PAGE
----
Foundations in Graphic Communications: Checking Color Proofs
 
 
 
Foundations In Graphic Communications
 
     
 
Color Separations
 
     
 

 

color separation: cyan (m) color separation: magenta (m) color separation: yellow (y)

color separation: black (k = key) separations: cm cyan magenta color separation: cmy cyan magenta yellow color separations
 
     
 
  In printing, most color images can be reproduced using only four colors of ink or toner: the so-called "process" colors C (cyan), Y (yellow), and M (magenta), plus K (black). Color separation —breaking down original images into these four component colors—takes place during prepress. Each separation is a record of the C, M, Y, or K information in the original image; and each corresponds to a piece of film, a plate, and a color of ink on the press. (The film will not be present in computer-to-plate, computer-to-press, and digital print workflows. Digital printing also eliminates the plates, but the principles of color separation remain the same no matter what method is used.)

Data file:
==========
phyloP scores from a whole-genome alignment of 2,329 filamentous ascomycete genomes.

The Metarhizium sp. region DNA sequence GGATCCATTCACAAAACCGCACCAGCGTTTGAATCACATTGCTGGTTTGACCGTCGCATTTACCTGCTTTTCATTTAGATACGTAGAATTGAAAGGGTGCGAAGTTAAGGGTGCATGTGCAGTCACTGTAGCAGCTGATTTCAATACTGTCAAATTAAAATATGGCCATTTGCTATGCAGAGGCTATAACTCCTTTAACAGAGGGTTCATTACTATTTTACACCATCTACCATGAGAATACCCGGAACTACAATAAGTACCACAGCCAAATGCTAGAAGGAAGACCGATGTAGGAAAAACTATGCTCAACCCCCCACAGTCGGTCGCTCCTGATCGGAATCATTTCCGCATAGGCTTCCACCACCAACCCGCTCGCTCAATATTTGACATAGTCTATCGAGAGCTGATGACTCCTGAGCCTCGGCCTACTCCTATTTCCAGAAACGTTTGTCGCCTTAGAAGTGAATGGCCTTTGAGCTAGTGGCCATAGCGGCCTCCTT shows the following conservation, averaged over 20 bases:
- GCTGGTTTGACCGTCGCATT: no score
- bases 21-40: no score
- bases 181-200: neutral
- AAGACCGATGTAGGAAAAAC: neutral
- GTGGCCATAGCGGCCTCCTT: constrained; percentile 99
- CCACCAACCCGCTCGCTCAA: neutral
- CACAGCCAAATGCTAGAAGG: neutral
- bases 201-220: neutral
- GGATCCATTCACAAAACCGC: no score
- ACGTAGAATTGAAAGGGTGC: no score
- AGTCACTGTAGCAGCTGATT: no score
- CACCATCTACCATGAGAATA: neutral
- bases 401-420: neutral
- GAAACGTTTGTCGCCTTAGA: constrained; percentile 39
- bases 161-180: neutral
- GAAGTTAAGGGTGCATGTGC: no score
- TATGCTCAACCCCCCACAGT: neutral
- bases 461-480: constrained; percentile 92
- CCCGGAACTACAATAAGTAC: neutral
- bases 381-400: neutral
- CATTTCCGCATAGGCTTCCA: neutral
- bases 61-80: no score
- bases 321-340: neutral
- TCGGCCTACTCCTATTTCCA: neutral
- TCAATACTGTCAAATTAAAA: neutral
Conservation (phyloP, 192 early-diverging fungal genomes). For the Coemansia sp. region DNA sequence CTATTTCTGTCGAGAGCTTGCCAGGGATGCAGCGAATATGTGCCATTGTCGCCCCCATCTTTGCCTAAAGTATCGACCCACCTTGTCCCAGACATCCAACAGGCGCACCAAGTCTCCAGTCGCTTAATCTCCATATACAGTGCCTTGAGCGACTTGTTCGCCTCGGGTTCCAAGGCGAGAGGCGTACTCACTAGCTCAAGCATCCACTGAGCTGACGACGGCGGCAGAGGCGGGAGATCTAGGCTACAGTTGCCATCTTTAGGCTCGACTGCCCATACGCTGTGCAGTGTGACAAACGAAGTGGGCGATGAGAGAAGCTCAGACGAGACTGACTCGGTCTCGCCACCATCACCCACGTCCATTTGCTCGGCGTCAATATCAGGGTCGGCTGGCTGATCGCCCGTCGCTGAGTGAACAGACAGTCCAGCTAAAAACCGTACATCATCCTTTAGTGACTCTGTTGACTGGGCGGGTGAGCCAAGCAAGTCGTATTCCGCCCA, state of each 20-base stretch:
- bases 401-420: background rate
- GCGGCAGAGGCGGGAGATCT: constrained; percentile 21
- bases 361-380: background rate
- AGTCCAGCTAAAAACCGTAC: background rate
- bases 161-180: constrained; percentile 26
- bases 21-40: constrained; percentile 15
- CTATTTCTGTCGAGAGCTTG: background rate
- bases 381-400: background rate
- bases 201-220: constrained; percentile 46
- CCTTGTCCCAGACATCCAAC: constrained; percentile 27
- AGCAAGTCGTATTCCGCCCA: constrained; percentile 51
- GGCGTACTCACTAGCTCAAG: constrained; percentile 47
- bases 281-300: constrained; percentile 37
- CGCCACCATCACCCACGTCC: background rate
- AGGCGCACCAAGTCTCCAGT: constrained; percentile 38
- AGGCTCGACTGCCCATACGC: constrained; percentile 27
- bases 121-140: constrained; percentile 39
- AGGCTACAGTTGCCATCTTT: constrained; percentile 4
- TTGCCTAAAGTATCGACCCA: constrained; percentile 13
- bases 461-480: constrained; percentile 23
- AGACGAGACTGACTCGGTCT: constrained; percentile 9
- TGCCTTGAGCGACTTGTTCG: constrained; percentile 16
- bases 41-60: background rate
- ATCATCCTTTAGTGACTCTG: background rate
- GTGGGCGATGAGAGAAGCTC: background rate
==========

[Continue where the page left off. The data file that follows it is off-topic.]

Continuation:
Separations are produced by photographing or digitally exposing the original image through successive filters of the additive primary colors R (red), G (green), and B (blue). Each filter creates a record of the additive color's subtractive complement: red yields the cyan separation, green the magenta separation, and blue the yellow separation. An additional, modified filter records the black separation. When overprinted, the separations recombine to re-create the hues and tones of the original (to the extent that the color gamut of the printing device will permit).

The diagram above shows the C, M, Y, and K separations individually and in the combinations CM, CMY, and CMYK. In proofing, the colors may be presented in this way as a set of hard-copy "progressives" showing the results of the overprint combinations.